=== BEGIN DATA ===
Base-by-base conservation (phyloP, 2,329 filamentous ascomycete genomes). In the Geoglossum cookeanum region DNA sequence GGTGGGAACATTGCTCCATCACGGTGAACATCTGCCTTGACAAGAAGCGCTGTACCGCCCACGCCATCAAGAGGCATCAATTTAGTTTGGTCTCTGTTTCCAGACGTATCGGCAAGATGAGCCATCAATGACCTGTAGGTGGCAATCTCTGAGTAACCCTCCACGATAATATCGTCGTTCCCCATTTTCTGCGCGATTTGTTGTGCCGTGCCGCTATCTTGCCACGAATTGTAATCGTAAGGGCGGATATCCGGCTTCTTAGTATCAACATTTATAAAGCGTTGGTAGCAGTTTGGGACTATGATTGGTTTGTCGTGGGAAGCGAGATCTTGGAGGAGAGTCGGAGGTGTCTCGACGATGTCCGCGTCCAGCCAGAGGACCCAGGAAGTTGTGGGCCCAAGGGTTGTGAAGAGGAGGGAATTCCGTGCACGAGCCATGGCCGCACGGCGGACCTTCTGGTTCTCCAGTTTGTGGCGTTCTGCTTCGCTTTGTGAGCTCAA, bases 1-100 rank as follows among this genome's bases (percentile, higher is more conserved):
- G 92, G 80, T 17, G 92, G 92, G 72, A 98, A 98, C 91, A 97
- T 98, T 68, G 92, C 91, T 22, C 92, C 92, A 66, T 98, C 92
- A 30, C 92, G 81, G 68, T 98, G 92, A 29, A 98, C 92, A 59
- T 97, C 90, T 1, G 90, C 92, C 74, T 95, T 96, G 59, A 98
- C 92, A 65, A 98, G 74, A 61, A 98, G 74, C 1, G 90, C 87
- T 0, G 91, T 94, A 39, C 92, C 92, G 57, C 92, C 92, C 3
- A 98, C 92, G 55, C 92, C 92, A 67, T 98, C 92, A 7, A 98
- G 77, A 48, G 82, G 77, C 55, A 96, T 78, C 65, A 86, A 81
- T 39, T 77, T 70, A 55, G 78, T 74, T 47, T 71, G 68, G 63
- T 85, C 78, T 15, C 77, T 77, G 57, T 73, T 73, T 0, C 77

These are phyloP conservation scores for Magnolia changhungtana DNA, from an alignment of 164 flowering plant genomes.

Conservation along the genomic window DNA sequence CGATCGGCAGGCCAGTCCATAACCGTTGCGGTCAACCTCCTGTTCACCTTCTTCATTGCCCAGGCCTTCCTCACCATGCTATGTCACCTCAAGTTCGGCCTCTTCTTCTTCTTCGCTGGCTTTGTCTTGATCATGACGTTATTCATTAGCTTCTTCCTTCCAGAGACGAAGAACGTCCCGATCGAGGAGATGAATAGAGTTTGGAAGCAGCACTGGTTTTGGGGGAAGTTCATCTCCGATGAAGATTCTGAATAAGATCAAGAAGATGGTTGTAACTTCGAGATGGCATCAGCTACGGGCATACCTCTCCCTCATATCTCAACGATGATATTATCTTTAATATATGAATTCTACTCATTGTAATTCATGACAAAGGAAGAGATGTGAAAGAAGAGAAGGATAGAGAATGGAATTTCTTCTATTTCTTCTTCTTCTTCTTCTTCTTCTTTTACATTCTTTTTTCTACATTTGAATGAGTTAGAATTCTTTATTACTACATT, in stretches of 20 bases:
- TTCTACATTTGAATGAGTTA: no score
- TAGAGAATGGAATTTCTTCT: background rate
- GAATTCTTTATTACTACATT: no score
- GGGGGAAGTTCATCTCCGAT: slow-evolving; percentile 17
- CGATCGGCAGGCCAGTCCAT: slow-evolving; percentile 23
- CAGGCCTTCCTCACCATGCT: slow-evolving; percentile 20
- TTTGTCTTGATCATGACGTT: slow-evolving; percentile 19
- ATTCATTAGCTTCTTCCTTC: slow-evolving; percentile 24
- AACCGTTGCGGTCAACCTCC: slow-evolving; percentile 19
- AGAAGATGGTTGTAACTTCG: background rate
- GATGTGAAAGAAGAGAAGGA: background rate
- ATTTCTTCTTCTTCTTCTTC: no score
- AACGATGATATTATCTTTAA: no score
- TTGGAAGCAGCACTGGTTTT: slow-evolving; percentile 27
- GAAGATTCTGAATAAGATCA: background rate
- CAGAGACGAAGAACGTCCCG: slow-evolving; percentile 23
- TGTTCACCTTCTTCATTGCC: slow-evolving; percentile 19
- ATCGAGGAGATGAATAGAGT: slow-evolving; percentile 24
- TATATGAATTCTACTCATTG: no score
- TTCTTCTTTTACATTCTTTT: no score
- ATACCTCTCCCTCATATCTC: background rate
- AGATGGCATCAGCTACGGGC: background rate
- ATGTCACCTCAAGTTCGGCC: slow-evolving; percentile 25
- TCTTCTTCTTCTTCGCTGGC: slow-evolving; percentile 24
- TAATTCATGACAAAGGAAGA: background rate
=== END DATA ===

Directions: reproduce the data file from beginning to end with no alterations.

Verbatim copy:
Base-by-base conservation (phyloP, 2,329 filamentous ascomycete genomes). In the Geoglossum cookeanum region DNA sequence GGTGGGAACATTGCTCCATCACGGTGAACATCTGCCTTGACAAGAAGCGCTGTACCGCCCACGCCATCAAGAGGCATCAATTTAGTTTGGTCTCTGTTTCCAGACGTATCGGCAAGATGAGCCATCAATGACCTGTAGGTGGCAATCTCTGAGTAACCCTCCACGATAATATCGTCGTTCCCCATTTTCTGCGCGATTTGTTGTGCCGTGCCGCTATCTTGCCACGAATTGTAATCGTAAGGGCGGATATCCGGCTTCTTAGTATCAACATTTATAAAGCGTTGGTAGCAGTTTGGGACTATGATTGGTTTGTCGTGGGAAGCGAGATCTTGGAGGAGAGTCGGAGGTGTCTCGACGATGTCCGCGTCCAGCCAGAGGACCCAGGAAGTTGTGGGCCCAAGGGTTGTGAAGAGGAGGGAATTCCGTGCACGAGCCATGGCCGCACGGCGGACCTTCTGGTTCTCCAGTTTGTGGCGTTCTGCTTCGCTTTGTGAGCTCAA, bases 1-100 rank as follows among this genome's bases (percentile, higher is more conserved):
- G 92, G 80, T 17, G 92, G 92, G 72, A 98, A 98, C 91, A 97
- T 98, T 68, G 92, C 91, T 22, C 92, C 92, A 66, T 98, C 92
- A 30, C 92, G 81, G 68, T 98, G 92, A 29, A 98, C 92, A 59
- T 97, C 90, T 1, G 90, C 92, C 74, T 95, T 96, G 59, A 98
- C 92, A 65, A 98, G 74, A 61, A 98, G 74, C 1, G 90, C 87
- T 0, G 91, T 94, A 39, C 92, C 92, G 57, C 92, C 92, C 3
- A 98, C 92, G 55, C 92, C 92, A 67, T 98, C 92, A 7, A 98
- G 77, A 48, G 82, G 77, C 55, A 96, T 78, C 65, A 86, A 81
- T 39, T 77, T 70, A 55, G 78, T 74, T 47, T 71, G 68, G 63
- T 85, C 78, T 15, C 77, T 77, G 57, T 73, T 73, T 0, C 77

These are phyloP conservation scores for Magnolia changhungtana DNA, from an alignment of 164 flowering plant genomes.

Conservation along the genomic window DNA sequence CGATCGGCAGGCCAGTCCATAACCGTTGCGGTCAACCTCCTGTTCACCTTCTTCATTGCCCAGGCCTTCCTCACCATGCTATGTCACCTCAAGTTCGGCCTCTTCTTCTTCTTCGCTGGCTTTGTCTTGATCATGACGTTATTCATTAGCTTCTTCCTTCCAGAGACGAAGAACGTCCCGATCGAGGAGATGAATAGAGTTTGGAAGCAGCACTGGTTTTGGGGGAAGTTCATCTCCGATGAAGATTCTGAATAAGATCAAGAAGATGGTTGTAACTTCGAGATGGCATCAGCTACGGGCATACCTCTCCCTCATATCTCAACGATGATATTATCTTTAATATATGAATTCTACTCATTGTAATTCATGACAAAGGAAGAGATGTGAAAGAAGAGAAGGATAGAGAATGGAATTTCTTCTATTTCTTCTTCTTCTTCTTCTTCTTCTTTTACATTCTTTTTTCTACATTTGAATGAGTTAGAATTCTTTATTACTACATT, in stretches of 20 bases:
- TTCTACATTTGAATGAGTTA: no score
- TAGAGAATGGAATTTCTTCT: background rate
- GAATTCTTTATTACTACATT: no score
- GGGGGAAGTTCATCTCCGAT: slow-evolving; percentile 17
- CGATCGGCAGGCCAGTCCAT: slow-evolving; percentile 23
- CAGGCCTTCCTCACCATGCT: slow-evolving; percentile 20
- TTTGTCTTGATCATGACGTT: slow-evolving; percentile 19
- ATTCATTAGCTTCTTCCTTC: slow-evolving; percentile 24
- AACCGTTGCGGTCAACCTCC: slow-evolving; percentile 19
- AGAAGATGGTTGTAACTTCG: background rate
- GATGTGAAAGAAGAGAAGGA: background rate
- ATTTCTTCTTCTTCTTCTTC: no score
- AACGATGATATTATCTTTAA: no score
- TTGGAAGCAGCACTGGTTTT: slow-evolving; percentile 27
- GAAGATTCTGAATAAGATCA: background rate
- CAGAGACGAAGAACGTCCCG: slow-evolving; percentile 23
- TGTTCACCTTCTTCATTGCC: slow-evolving; percentile 19
- ATCGAGGAGATGAATAGAGT: slow-evolving; percentile 24
- TATATGAATTCTACTCATTG: no score
- TTCTTCTTTTACATTCTTTT: no score
- ATACCTCTCCCTCATATCTC: background rate
- AGATGGCATCAGCTACGGGC: background rate
- ATGTCACCTCAAGTTCGGCC: slow-evolving; percentile 25
- TCTTCTTCTTCTTCGCTGGC: slow-evolving; percentile 24
- TAATTCATGACAAAGGAAGA: background rate